In my first few articles for Games Quarterly Magazine, I pushed some of my favorite games. I wrote an article about Lunch Money from Atlas Games for issue #2, but the editors decided that the game’s subject matter might be a bit too edgy for the family-friendly magazine they wanted to produce.
I just remembered the other day that this piece was still collected stray ions on my hard drive. Rather than let it languish further, I thought I’d share it with the world. Written in 2004, it’s a bit dated, but everything I wrote about Lunch Money is still true. It’s a great game.
Play This! Lunch Money
Most of us have left grade school far behind, but we can still remember the cruelty of the playground, the insults fired like spitballs, each prodding its victim closer and closer to the breaking point, until the inevitable happened. A fight broke out. That’s what Lunch Money (designed by Charlie Wiedman and published by Atlas Games) is all about: talking trash, getting in cheap shots, and beating down the other kids before they beat you.
Each player in this card game is dealt five cards out of a 110-card deck. This is plenty for four players. If you have more people ready to join the fight, you can shuffle in another set of cards or a deck of Lunch Money: Sticks & Stones, the new expansion released earlier this year. Games play fast, so you can get lots of rounds into an evening or slip a few in between sessions of more complex games.
When it’s your turn, you play cards from your hand to inflict mayhem on your foes. Your targets play cards to defend. Each player gets 15 tokens, and cards that hurt you take away your tokens. The last player with any tokens left wins the game.
The cards themselves are maybe the best part of the game. They feature pictures printed in various sorts of duotones, which makes them look like tinted photographs from someone’s long-dead childhood. The photographer, Andrew Yates, used his daughter Anna as the model for each of the cards. She seems to have survived the trauma, as she’s due to appear now as a young adult in the upcoming sequel game Beer Money. [This is out now, although I have yet to play it.]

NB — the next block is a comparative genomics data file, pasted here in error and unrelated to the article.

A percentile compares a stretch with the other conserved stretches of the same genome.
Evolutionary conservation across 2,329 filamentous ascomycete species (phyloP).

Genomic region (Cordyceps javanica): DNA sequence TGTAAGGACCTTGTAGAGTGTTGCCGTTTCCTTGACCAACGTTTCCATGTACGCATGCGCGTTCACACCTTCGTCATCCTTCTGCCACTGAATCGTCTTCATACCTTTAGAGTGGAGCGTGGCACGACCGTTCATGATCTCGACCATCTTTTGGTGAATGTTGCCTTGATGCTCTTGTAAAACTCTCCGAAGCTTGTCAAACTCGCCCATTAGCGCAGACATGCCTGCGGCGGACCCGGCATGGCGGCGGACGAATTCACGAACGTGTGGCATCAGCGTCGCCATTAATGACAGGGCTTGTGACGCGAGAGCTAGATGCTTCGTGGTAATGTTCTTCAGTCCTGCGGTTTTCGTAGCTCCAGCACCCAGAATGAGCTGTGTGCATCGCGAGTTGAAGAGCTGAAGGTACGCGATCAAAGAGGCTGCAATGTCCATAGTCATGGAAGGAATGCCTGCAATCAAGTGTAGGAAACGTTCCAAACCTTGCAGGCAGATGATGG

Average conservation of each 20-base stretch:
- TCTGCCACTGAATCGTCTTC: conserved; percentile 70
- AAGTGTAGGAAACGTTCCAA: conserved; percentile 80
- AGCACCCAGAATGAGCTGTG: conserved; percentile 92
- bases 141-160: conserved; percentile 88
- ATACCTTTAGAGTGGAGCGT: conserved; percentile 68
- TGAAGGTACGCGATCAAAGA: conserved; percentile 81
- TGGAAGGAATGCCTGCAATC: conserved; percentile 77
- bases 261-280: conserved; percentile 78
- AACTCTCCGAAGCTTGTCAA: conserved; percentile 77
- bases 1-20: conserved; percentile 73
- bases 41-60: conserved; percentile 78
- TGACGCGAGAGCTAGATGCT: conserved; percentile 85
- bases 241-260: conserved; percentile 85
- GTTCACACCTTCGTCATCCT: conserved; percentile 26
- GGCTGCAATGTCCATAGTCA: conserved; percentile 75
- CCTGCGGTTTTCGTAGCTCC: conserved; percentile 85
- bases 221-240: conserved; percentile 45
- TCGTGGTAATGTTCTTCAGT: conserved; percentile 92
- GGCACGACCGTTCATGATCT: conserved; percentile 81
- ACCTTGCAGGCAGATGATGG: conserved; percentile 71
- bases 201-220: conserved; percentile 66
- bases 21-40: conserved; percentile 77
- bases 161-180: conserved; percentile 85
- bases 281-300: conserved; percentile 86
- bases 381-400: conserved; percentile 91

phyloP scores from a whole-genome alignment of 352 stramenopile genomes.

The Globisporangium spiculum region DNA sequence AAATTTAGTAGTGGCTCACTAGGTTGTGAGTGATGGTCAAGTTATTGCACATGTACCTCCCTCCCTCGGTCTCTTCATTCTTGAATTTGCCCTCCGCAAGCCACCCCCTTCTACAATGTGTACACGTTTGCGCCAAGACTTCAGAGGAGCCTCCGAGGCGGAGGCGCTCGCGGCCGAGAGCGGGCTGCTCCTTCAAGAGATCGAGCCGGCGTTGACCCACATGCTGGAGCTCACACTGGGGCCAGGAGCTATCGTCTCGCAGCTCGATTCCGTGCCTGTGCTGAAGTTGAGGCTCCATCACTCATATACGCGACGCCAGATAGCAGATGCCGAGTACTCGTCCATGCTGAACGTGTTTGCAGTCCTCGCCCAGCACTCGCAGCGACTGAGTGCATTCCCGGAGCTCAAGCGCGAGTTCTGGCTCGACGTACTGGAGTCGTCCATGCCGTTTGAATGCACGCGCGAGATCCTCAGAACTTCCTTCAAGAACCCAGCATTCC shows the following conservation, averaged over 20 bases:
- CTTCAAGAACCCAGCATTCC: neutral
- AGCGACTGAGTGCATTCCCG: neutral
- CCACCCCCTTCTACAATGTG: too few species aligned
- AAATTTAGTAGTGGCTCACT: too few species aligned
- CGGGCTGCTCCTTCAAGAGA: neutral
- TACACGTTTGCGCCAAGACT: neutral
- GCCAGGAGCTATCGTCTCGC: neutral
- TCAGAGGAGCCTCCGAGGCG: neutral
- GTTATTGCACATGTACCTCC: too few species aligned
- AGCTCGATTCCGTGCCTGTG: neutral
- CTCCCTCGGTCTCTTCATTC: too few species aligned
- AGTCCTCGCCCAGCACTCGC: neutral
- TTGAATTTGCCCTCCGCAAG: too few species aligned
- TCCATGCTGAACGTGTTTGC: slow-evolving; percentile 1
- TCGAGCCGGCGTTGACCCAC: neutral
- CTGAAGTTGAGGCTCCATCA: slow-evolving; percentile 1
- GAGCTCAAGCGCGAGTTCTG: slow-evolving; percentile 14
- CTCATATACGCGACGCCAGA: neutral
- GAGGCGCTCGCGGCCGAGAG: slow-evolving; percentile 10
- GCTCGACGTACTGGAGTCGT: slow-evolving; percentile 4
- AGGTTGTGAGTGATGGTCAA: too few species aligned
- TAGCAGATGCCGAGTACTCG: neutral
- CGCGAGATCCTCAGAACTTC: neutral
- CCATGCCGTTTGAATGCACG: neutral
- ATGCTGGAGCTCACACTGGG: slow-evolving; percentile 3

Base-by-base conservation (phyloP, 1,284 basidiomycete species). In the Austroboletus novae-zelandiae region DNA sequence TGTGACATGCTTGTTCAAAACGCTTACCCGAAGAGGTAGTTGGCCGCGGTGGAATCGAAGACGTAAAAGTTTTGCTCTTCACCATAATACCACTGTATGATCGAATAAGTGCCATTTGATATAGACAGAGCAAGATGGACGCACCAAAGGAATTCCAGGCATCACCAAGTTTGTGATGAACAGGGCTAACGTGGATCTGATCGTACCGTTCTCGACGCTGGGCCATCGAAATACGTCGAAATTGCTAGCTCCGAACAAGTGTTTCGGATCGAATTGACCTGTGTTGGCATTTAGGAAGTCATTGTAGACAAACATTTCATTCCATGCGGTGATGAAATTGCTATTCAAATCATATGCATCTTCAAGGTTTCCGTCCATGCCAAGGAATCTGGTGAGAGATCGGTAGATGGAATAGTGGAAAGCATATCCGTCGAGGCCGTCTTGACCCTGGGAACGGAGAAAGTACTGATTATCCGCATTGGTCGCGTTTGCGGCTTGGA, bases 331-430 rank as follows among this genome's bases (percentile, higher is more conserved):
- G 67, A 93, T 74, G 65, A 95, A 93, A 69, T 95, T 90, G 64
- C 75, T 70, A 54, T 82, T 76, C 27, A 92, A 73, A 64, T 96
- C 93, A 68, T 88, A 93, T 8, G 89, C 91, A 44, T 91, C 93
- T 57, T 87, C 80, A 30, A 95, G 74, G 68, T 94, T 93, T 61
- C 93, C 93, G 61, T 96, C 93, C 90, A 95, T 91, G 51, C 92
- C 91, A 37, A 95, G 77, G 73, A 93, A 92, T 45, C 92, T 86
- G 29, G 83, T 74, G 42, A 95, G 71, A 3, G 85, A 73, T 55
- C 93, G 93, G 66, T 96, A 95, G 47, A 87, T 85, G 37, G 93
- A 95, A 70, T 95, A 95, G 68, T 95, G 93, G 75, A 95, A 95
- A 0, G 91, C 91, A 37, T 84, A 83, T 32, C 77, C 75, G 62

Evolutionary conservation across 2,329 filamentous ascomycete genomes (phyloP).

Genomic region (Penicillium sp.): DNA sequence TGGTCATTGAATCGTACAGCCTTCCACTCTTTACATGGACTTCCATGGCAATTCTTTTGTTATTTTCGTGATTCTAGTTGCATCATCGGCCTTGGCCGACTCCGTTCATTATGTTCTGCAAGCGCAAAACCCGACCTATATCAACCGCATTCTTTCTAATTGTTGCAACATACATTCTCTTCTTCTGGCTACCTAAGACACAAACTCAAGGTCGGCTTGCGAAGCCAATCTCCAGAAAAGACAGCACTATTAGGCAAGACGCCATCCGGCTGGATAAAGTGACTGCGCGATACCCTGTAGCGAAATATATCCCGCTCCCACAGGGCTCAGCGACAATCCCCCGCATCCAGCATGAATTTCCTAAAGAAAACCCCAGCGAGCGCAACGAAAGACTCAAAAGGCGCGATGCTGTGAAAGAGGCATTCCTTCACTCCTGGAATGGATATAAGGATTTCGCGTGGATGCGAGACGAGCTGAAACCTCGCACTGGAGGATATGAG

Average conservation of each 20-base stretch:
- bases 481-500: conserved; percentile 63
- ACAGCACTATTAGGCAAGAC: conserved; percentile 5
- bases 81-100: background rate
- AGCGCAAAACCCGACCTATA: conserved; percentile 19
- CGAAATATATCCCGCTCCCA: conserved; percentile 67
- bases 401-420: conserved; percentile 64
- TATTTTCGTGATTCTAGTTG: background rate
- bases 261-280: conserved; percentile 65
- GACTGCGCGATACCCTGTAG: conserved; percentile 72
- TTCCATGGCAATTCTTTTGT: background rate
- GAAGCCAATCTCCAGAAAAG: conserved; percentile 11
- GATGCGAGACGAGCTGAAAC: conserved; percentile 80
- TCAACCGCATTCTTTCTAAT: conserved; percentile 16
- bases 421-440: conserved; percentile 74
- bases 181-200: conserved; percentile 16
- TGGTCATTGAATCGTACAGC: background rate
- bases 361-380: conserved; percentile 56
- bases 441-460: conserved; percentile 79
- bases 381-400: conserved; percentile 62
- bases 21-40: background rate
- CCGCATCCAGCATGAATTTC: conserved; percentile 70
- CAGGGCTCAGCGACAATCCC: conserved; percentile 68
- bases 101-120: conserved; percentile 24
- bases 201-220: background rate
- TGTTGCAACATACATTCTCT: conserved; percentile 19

There are four different kinds of cards: Basic Attack Cards (like “Roundhouse”), Defense Cards (like “Dodge”), Weapon Cards (like “Pipe”), and Specialty Cards (like “Big Combo”). You play Basic Attack Cards to hit someone, and they play Defense cards to keep from being hurt. Both are discarded after being played.
Weapon Cards are rare and powerful finds. They return to your hand after being played and so can be used again and again until someone disarms you or stops you in your tracks.
Specialty Cards is a catchall category for stranger things. Some allow you to come up with powerful combinations of cards that deal a terrible amount of damage. The most useful of these cards is “Humiliation,” which blocks any attack or defense. Just like on the playground, it’s more about pride than blood.
The text on the cards is even better than the creepy photos. Here are some examples:
Humiliation: “Jesus hates you and so do I.”
Pimp Slap: “Look at me when I’m hitting you.”
Chain: “What’s black and blue and red all over? You are silly!”
A good chunk of the fun comes from how the rules encourage you to describe what you’re doing in the fight. When you whip out that “Humiliation” card, you’d better have an insult to go with it. Those that don’t are sure to face real-world taunts worse than any in the game. To ram this home, the extended “Example of Play” featured in the rules includes a transcription of this kind of commentary as well as the card play in a game.
This is a game to play when you want to have fun without having to think too hard about it. Even the FAQ on the Atlas website (www.atlas-games.com) confesses that there are certain strategies that can force the game to become tedious. Their best answer to that problem: peer pressure. In a game that features trash talk, it only seems right to apply that to any grognards out to break the game.
Although it doesn’t say it anywhere on the packaging, the theme and graphic design of Lunch Money should tip you off to one fact. While this is a game about kids, it is not for kids. However, if you’re an adult with a dark sense of humor—or an abiding need to explore the harder moments of your childhood in something other than a drooling flashback—this is the game for you. Grab yourself a deck and some friends and start playing dirty.
You can find Lunch Money in better game stores across America or order it direct from Atlas Games. It retails for $19.95. Sticks & Stones will set you back another $9.95. Beer Money is shipping now and costs $19.95 too.